With the popular acceptance of queerness in film and TV over the past few years, more and more comic characters have come out, shared their first kisses, even gotten married. Batwoman was revamped from Batman’s love interest into a lesbian caped crusader in 2006. Marvel’s Iceman, one of the founding X-men, came out as gay in 2015. The writers explained away readers’ criticisms of Iceman’s many opposite-gender relationships with the fact he was deeply closeted, as he did not want the double stigma of being both a mutant and gay. Last year, DC writers confirmed that Poison Ivy and Harley Quinn were in a non-monogamous relationship. Many new characters are being made queer outright, like Hulkling and Wiccan from The New Avengers, transgender superhero Chalice, as well as Kevin Keller from Archie Comics.

Deadpool might be a happy exception, because other superhero movies have faced unwarranted cuts due to their depiction of non-heterosexual romances.

The biggest reveal, however, was the canonisation of Wonder Woman’s bisexuality in 2016 – hardly surprising when you consider that Wonder Woman was based on the two women in a polyamorous relationship with her creator, William Marston: his wife Elizabeth, and their life partner, Olive Byrne. You do not get queerer than that.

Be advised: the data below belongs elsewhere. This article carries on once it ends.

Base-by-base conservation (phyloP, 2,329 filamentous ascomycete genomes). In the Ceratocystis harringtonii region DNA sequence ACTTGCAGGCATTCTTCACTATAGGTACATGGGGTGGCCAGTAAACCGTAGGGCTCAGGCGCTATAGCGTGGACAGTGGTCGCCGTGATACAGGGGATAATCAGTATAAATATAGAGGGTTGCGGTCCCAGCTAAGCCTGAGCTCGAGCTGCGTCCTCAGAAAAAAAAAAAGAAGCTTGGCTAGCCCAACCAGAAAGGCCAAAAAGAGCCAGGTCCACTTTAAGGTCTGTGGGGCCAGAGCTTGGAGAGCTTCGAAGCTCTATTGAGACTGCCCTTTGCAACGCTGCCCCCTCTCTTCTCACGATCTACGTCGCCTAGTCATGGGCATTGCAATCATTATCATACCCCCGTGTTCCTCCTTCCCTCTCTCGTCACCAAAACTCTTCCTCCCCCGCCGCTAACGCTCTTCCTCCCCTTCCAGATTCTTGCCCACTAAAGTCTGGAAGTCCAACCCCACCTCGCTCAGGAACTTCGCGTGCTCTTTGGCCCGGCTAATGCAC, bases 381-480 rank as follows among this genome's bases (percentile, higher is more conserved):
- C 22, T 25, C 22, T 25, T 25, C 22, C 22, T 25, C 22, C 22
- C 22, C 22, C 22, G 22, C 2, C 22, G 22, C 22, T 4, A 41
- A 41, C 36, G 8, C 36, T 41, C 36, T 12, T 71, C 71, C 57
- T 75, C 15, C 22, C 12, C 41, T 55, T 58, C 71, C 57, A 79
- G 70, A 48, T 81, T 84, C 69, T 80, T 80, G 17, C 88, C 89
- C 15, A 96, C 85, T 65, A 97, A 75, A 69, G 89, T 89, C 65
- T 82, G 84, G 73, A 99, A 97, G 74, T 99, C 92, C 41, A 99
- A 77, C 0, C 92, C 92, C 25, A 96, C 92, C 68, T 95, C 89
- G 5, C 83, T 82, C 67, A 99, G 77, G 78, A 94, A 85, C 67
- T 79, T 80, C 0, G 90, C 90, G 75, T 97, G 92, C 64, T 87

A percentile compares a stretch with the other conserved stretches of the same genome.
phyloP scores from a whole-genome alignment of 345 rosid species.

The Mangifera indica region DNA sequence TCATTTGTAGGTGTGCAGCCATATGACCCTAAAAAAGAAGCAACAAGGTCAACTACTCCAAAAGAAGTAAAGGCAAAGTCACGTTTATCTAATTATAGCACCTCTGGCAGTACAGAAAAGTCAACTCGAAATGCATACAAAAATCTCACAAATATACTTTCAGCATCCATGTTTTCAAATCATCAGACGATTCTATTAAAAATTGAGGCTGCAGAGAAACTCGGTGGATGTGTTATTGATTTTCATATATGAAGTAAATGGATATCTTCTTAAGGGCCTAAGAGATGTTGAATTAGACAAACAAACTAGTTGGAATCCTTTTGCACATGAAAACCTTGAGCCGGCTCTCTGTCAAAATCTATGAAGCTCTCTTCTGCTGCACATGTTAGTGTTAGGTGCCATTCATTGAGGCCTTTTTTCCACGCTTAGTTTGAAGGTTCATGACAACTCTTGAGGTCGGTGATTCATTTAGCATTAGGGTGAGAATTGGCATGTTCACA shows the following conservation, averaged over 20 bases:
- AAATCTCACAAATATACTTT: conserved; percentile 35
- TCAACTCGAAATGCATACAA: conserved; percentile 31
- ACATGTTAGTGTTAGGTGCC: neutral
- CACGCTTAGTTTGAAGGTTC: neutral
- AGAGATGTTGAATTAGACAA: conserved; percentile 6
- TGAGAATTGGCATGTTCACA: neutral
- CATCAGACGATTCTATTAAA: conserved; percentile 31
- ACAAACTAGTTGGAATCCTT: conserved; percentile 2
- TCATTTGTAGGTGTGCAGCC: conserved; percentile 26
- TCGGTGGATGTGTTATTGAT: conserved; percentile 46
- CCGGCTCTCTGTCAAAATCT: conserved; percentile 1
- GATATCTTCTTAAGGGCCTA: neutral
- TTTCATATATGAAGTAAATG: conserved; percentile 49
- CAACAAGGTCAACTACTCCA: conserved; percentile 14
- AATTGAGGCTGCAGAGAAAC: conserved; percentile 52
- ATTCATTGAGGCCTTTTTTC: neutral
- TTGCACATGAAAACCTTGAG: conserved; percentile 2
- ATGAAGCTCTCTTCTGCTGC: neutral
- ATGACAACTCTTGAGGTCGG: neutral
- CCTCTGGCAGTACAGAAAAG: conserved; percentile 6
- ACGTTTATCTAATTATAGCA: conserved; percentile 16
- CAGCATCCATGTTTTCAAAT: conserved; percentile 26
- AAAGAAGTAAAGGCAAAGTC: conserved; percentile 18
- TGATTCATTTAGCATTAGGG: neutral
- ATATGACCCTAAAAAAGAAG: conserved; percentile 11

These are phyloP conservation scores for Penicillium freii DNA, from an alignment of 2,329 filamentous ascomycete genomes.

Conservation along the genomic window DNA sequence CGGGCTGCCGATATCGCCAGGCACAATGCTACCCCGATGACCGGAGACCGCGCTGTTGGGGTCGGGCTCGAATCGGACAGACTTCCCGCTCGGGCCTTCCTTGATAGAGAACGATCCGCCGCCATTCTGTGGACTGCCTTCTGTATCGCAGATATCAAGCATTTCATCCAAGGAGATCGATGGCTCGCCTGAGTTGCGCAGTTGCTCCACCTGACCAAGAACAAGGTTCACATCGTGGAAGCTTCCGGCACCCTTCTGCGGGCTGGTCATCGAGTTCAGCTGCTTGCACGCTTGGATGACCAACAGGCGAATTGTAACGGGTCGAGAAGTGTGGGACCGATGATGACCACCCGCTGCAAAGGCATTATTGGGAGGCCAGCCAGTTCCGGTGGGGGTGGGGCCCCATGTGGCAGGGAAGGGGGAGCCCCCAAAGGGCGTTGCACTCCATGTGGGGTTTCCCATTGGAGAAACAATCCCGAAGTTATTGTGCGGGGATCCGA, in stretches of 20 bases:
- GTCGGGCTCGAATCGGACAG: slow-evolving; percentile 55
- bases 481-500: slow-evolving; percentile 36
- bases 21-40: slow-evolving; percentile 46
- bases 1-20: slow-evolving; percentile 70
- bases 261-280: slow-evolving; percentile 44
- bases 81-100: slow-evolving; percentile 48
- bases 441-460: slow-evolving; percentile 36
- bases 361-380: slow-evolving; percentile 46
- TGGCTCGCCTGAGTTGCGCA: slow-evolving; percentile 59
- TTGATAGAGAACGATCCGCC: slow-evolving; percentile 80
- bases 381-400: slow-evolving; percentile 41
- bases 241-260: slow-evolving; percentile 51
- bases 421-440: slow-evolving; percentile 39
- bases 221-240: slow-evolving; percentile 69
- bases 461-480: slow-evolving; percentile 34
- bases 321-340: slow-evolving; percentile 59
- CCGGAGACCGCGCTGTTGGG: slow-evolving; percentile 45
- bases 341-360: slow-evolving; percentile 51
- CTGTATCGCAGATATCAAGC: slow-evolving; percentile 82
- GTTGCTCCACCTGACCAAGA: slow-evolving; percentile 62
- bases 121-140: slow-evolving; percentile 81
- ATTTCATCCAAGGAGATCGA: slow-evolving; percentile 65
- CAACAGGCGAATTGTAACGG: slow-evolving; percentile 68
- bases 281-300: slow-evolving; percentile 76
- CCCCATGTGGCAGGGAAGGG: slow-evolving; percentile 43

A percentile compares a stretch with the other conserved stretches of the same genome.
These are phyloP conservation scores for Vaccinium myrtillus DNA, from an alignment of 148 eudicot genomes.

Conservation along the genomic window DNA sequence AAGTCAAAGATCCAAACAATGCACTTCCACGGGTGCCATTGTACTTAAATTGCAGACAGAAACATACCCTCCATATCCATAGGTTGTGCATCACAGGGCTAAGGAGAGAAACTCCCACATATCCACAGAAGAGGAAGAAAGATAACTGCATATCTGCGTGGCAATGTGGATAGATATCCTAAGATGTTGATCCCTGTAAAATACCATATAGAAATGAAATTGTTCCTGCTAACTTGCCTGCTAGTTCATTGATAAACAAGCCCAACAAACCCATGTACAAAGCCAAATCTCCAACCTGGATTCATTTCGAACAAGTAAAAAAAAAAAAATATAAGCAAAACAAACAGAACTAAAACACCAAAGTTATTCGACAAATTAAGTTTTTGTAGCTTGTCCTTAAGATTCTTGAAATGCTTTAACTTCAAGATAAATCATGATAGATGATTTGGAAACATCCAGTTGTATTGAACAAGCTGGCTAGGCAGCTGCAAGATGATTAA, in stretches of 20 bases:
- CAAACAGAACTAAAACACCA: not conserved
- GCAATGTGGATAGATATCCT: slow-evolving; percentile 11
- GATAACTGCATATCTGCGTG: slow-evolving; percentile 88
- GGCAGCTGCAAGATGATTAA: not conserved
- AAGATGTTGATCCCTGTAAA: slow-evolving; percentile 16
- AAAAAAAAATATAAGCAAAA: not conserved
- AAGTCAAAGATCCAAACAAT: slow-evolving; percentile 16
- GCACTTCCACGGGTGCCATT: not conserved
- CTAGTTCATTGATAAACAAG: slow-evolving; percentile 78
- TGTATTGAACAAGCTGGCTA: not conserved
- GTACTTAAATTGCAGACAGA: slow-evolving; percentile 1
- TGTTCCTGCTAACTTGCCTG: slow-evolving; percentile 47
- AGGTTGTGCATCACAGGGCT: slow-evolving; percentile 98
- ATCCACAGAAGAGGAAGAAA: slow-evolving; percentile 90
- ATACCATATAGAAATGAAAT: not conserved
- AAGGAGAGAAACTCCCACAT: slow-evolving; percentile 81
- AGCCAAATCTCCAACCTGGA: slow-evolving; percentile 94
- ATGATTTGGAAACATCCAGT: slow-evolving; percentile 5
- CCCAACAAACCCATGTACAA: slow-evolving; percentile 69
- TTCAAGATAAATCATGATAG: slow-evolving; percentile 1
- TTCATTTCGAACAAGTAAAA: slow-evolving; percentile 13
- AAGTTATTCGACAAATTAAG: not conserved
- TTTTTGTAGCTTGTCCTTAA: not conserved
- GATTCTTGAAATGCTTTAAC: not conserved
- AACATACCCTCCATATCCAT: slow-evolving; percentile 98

Then we have Deadpool, a zany, lovable mercenary with a ridiculously high level of self-awareness. So high are his meta-abilities that Marvel made a comic series entitled “Deadpool Kills the Marvel Universe” in which he realises he is a fictional character, driving him to murder every superhero in his universe before breaking into ours to kill us, the readers. Deadpool also breaks sexual boundaries like they are the fourth wall. Co-creator Fabian Nicieza claimed that because his neurons are constantly regenerating, the cellular flux that makes him all meta also causes him to switch between sexualities. In 2015, he tweeted that “Deadpool is whatever sexual inclination his brain tells him he is in THAT moment. And then the moment passes”.

Many fans have taken this to mean that he is pansexual, which means that, as Deadpool writer Gerry Duggan puts it, he is “ready and willing to do anything with a pulse”. (An extreme case, of course, because pansexuals tend to be aware of consent while Deadpool is problematic in his wanton rejection of agency.) In the original comic books, he declares his attraction toward Thor, flirts with and occasionally fondles Spider-Man, hints at wanting to fuck Cable (with technical gay jargon), kisses Wolverine, and does a whole lotta inappropriate things to a whole lotta people.

The movie, on the other hand, has a watered-down take on the character, in an obvious attempt to make it palatable to as many paying customers as possible.